Are you thinking about buying one or more condemned homes? There are a lot of potential rewards associated with investing in condemned homes and reselling them. But, as with anything in life that comes with rewards, there are also potential risks to consider before purchasing condemned property. In this brief guide about how to buy a condemned house, we review why homes are condemned, share what to consider before making an offer, and highlight potential risks and rewards.
What is a condemned home?
A condemned home is a home that a government entity deems no longer fit or safe. However, just because a home is condemned doesn’t mean it is a lost cause. Condemned houses may be inhabited again once they are rehabilitated and pass inspection.
Since condemned homes are not fit to live in, they are often sold significantly below market value. Suppose you have experience renovating or fixing up houses and are confident that you can do so while sticking to a strict budget. In that case, you may find that buying condemned homes and fixing them up or reselling them for a higher price is an excellent way to earn a profit.
Why is a house condemned?
There are many different reasons a house may be condemned. Here are a few possibilities that could lead to such an outcome:
- Extensive termite damage
- Infrastructure failure
- Black mold
- Unsanitary living conditions
- Constructed with unsafe materials
- Extensive structural damage due to weather catastrophes
Many homes can be repaired by people with the proper professional knowledge, including condemned homes. In other cases, a condemned home may not be worth the money it will take to fix it up, and demolition may be the necessary course of action.
How to buy a condemned home
Buying a condemned home is very similar to purchasing a non-condemned home. You need to locate the property, make an offer, and complete the closing paperwork if your offer is accepted. You may find that the trickiest aspect of buying a condemned home is finding the listing for the house before someone else buys it. A property intelligence platform like BatchLeads can help you search for condemned properties in specific geographic areas so you can jump on good deals when you see them.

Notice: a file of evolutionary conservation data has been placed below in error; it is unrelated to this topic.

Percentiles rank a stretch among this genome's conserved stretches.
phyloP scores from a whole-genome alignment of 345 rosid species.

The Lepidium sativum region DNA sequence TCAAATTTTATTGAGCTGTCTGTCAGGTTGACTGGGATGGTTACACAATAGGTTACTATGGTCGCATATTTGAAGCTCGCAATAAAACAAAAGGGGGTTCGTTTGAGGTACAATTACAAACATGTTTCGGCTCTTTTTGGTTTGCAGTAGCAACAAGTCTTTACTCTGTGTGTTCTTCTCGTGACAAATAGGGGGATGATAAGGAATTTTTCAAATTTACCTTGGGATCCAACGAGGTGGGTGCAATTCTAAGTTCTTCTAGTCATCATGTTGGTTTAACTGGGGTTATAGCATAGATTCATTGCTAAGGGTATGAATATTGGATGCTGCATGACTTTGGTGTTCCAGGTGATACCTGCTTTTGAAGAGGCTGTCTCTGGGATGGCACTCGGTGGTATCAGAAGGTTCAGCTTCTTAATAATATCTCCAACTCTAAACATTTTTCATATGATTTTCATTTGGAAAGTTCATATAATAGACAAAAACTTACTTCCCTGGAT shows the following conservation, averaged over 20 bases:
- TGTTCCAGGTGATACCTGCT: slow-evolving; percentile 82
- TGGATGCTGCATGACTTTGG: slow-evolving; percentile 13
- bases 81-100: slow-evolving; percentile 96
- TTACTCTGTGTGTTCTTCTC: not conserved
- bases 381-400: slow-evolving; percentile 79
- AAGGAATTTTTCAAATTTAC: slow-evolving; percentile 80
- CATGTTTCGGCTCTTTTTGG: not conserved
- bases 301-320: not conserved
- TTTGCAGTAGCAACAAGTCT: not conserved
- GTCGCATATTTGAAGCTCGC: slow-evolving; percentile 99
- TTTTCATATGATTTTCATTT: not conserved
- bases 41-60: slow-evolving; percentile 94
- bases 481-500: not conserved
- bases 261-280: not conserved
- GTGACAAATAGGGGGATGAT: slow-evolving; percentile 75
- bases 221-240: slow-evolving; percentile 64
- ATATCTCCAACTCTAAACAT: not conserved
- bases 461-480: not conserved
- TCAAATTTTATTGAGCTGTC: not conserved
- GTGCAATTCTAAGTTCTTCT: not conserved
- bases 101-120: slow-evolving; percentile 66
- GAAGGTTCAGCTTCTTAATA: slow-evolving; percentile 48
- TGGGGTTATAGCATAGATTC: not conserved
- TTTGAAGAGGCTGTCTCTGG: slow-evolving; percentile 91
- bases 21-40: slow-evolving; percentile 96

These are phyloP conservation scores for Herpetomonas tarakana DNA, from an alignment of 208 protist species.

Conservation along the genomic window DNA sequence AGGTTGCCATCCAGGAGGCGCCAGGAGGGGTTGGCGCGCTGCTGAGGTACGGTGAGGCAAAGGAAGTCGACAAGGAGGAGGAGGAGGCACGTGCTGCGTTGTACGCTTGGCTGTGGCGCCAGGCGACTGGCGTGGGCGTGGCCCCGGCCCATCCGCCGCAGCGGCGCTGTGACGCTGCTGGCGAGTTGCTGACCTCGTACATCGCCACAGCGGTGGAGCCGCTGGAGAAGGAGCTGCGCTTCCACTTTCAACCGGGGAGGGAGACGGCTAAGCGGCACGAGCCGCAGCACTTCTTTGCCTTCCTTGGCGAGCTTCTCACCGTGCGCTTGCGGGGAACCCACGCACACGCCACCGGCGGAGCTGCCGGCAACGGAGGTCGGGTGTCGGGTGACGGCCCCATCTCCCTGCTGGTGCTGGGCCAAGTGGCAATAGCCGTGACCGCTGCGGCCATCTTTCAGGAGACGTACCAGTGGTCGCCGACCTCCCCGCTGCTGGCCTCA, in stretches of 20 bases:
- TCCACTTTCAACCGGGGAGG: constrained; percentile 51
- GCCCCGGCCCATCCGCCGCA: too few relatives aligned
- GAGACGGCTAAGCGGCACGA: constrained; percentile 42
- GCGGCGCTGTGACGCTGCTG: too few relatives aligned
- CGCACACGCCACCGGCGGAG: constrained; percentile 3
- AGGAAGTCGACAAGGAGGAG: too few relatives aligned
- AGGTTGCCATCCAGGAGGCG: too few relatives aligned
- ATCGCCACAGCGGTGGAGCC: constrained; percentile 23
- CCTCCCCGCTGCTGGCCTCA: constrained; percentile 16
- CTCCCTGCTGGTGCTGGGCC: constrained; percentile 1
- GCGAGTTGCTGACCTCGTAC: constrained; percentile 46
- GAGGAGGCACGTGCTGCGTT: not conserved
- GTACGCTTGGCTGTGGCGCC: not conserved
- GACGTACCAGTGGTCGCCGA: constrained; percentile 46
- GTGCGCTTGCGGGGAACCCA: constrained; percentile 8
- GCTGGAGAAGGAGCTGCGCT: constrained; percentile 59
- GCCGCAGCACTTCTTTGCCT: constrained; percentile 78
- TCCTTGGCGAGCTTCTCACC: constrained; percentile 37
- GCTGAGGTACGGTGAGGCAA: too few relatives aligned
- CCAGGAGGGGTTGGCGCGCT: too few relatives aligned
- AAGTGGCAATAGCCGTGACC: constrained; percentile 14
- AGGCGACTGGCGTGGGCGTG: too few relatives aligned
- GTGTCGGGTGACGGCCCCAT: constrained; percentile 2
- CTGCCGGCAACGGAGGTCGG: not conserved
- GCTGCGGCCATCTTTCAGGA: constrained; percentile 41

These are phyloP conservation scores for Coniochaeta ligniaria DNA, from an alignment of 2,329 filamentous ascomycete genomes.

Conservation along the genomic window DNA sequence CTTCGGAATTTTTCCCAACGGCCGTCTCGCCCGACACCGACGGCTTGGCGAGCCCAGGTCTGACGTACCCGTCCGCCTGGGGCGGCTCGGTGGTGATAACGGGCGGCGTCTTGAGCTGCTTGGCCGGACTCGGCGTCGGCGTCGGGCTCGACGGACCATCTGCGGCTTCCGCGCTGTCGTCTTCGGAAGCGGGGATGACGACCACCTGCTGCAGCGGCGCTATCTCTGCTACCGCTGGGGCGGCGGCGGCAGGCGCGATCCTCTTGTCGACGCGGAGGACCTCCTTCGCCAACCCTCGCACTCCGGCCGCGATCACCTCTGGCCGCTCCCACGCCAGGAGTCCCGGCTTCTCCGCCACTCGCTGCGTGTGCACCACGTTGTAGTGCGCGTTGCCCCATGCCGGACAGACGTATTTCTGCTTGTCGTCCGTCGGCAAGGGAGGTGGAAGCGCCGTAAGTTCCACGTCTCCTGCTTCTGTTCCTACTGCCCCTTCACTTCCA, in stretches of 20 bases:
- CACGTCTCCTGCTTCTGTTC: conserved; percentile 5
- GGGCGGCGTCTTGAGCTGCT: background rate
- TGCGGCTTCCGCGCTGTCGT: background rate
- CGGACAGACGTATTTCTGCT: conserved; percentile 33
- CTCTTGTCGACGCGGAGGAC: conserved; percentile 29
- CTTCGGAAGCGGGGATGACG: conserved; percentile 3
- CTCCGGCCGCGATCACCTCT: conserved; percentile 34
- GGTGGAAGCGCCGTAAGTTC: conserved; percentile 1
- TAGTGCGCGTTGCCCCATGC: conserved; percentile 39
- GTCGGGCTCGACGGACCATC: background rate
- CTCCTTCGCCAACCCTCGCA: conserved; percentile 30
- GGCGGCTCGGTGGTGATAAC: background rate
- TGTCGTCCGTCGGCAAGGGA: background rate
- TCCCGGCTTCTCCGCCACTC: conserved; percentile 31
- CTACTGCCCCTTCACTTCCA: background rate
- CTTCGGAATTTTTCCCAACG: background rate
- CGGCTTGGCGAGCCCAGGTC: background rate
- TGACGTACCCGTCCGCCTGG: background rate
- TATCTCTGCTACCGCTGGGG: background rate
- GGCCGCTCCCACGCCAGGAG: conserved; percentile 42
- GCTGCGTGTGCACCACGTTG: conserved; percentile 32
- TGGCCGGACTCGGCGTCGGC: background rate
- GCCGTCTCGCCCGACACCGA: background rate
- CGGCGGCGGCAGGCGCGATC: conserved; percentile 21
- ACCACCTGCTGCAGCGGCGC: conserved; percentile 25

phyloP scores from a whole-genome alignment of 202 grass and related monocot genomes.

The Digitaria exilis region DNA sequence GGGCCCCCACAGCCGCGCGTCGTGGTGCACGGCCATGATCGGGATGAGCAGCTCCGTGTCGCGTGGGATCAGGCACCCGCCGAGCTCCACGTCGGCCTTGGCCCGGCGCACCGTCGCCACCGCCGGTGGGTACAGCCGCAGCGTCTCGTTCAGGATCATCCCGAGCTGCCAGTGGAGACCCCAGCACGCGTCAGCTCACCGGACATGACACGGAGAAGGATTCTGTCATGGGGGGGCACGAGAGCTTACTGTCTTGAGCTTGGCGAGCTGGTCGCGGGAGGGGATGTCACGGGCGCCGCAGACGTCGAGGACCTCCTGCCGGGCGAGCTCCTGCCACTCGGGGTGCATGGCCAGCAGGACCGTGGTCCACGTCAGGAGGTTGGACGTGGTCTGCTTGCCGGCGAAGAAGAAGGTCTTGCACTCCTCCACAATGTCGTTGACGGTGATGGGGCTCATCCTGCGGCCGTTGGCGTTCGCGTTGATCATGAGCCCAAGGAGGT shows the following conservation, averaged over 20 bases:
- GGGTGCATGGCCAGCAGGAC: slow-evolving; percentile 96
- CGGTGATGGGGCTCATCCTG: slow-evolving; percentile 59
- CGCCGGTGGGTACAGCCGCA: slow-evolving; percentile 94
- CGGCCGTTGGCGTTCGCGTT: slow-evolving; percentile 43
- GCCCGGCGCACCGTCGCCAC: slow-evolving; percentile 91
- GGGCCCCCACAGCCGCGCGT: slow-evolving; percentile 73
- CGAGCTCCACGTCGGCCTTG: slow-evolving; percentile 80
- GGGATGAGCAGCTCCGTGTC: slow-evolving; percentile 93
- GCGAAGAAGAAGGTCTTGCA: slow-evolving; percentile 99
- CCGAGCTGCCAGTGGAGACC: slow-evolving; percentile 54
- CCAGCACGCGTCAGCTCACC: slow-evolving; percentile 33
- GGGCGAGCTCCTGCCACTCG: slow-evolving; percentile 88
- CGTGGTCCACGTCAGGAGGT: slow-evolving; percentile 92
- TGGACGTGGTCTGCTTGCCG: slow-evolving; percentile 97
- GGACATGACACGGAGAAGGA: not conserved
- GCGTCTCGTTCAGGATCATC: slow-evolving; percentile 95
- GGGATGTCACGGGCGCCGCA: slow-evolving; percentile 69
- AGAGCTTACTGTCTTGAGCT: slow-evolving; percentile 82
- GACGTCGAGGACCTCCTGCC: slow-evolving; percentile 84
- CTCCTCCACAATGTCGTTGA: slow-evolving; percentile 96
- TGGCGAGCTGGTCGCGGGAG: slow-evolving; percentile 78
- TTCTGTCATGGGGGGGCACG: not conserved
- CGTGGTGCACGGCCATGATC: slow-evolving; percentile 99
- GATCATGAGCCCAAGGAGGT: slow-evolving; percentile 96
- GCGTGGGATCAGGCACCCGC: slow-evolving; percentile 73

Before buying a condemned house, you’ll want to ensure no liens or violations are attached to the property title. If you’re not sure how to do this, a real estate agent can help you check the title and ensure you don’t buy a property with strings attached. .
Benefits of purchasing
There are several benefits associated with purchasing a condemned home. The primary benefit is that you can often get a very steep financial discount on the house. You may even find that the property and the home are selling for barely more than the value of the land. If you have the ability to fix the property yourself or experience working with contractors, you can significantly increase its value and make a nice profit when you sell it.
Risks of purchasing
On the other hand, there are also risks associated with buying condemned property. One of the main risks you take when purchasing condemned property is being unable to restore the home without paying more for the restorations than the home will be worth once it’s ready for resale.
You may also be taking on unwanted responsibilities if the condemned home you purchase creates problems for the entire neighborhood. For example, if the home you buy has a rodent or mold problem, you could be held liable if these problems affect the neighbors’ properties or health.
A condemned house has the potential to be a profitable real estate investment. But before you buy a condemned house, make sure you conduct a thorough property evaluation so you can ensure the risks don’t outnumber the rewards.